With over 8.9 million acres of farmland, there’s growth just about everywhere you look in Alabama.

Nationally ranked No. 2 in freshwater fish production, No. 3 in poultry production and No. 3 in peanut production, Alabama has the ability to keep producing not just products, but also jobs for the 94,000 Alabamians who have roles in the state’s $13 billion industry.




$5 Billion

Agricultural Products Annually





8.9 Million

Acres of Farmland





Alabama is well positioned to set the regional table with food products. Half of the U.S. population resides within a day’s drive of the state, and there are 160 metropolitan areas within a 600-mile radius of its interstate system. Alabama has 8.9 million acres of farmland and nearly 100,000 food processing industry workers. Key Alabama players in this industry are Tyson, Zeigler, Southeastern Meats, Buffalo Rock Co., Mayfield Dairy Farms and Coca-Cola Bottling Co. United. Food processing exports in the state increased from about $123 million in 2000 to more than $466 million in 2014, with the potential for more gains as companies like Golden State Foods enter the scene. The California-based company plans to invest up to $45 million in a new facility in Northeast Opelika Industrial Park, creating 170 jobs. The plant will be responsible for 25 percent of McDonald’s meat products across the nation.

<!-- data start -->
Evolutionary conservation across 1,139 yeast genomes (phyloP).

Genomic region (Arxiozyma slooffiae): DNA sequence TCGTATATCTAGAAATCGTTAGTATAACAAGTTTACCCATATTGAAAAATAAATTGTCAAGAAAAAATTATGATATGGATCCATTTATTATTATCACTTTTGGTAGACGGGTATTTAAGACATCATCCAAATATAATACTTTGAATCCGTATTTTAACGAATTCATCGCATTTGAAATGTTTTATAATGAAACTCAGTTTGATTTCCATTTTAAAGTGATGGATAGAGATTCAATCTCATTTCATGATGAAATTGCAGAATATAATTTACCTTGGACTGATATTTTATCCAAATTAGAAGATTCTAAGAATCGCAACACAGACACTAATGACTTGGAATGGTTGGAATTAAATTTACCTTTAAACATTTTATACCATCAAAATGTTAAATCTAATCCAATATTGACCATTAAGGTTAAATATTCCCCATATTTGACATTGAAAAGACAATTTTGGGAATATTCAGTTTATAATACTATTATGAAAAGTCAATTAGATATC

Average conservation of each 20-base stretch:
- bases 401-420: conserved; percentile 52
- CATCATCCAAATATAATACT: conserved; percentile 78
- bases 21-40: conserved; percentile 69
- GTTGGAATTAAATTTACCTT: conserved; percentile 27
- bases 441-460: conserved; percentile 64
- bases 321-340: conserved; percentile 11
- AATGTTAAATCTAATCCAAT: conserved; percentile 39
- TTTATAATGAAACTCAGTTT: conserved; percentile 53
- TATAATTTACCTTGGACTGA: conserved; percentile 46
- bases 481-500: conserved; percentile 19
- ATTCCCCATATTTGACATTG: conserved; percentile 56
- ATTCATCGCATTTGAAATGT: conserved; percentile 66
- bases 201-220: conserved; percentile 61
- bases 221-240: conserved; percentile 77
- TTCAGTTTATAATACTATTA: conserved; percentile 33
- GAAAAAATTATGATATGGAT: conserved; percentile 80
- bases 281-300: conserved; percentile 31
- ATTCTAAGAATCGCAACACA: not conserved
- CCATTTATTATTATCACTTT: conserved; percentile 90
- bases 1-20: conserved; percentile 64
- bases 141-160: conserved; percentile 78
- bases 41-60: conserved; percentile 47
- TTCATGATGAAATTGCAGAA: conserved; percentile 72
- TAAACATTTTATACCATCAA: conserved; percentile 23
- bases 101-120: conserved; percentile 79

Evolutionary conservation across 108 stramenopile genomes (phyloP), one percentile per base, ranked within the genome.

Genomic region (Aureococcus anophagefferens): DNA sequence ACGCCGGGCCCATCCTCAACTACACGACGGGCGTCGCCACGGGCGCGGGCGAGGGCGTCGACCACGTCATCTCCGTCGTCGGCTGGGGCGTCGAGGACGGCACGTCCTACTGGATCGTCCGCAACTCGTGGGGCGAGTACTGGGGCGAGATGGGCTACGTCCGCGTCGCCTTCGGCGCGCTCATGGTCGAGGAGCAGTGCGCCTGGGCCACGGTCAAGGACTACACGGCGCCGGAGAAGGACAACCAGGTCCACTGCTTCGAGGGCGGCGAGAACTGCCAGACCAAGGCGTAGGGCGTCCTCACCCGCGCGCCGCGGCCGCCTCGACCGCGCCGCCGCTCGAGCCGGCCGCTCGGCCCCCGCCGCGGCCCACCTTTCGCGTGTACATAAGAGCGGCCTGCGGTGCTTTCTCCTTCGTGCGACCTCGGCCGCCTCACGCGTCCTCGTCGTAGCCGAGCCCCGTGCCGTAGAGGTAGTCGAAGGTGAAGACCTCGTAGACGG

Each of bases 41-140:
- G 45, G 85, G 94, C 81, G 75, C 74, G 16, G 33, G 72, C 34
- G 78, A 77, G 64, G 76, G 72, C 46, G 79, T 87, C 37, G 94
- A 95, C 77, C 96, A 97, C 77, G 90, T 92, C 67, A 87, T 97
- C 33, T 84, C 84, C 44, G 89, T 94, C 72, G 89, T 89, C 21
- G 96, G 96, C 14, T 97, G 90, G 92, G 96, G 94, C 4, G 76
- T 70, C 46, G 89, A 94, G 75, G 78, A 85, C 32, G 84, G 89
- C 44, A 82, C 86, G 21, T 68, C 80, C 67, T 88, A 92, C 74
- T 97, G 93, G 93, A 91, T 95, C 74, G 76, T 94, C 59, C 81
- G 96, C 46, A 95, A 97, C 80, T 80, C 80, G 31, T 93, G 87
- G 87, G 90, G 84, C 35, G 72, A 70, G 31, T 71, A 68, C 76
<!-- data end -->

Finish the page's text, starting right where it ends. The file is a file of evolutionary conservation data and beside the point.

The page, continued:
Food processing companies in Alabama also enjoy an array of workforce advantages. AIDT, Alabama’s premier workforce development agency, provides management systems at no cost to employers or trainees. One-stop permitting facilitated by the Alabama Department of Environmental Management, more than 400 industrial and commercial buildings for sale or lease, and 400-plus prepared industrial parks, green field sites and reusable property all help foster food production in Alabama.

Alabama hosts several universities working on research and development for the food processing industry. Auburn University, Alabama A&M and Tuskegee University all offer undergraduate and graduate degrees in food science, teaching students concepts of chemistry, biology, physics, mathematics, engineering and nutrition used to develop and produce foods that are safe, palatable, healthy and economical.

Blair King
Blair KingSenior Project Manager


Forest Products